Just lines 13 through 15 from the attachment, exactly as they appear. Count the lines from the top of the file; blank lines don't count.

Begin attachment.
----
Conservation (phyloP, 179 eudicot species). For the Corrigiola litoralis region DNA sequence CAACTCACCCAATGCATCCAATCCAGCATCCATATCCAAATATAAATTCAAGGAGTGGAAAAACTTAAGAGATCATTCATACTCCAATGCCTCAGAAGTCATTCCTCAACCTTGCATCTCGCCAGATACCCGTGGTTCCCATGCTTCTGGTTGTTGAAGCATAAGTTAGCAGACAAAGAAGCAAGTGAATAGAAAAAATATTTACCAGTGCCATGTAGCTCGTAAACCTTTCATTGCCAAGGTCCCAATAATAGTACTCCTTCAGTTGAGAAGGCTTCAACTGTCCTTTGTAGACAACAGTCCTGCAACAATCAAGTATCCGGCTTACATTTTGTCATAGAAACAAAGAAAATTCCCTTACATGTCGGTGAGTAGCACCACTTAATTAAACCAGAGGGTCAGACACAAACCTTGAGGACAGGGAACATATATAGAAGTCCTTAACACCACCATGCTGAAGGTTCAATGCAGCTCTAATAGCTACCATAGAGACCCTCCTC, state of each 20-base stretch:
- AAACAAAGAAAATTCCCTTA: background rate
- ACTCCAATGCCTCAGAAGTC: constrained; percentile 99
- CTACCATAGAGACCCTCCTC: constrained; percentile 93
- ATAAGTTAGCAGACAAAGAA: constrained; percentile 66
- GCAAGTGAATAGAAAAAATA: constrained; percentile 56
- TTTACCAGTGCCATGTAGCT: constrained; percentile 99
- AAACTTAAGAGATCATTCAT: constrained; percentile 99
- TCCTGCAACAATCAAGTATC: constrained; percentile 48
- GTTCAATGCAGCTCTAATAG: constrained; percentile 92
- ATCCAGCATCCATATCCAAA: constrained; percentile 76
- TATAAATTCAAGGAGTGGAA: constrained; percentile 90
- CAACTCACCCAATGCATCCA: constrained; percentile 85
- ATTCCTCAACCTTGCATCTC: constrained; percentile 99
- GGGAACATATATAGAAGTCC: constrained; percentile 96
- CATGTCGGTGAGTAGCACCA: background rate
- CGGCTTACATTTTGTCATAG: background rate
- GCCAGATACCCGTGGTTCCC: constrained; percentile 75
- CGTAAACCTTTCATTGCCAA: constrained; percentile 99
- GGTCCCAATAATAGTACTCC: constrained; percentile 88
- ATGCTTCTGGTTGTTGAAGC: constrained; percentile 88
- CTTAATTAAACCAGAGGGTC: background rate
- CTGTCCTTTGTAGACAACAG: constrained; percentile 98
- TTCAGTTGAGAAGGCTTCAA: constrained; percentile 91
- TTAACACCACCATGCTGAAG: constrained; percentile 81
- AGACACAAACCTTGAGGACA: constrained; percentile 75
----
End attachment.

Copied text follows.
- CAACTCACCCAATGCATCCA: constrained; percentile 85
- ATTCCTCAACCTTGCATCTC: constrained; percentile 99
- GGGAACATATATAGAAGTCC: constrained; percentile 96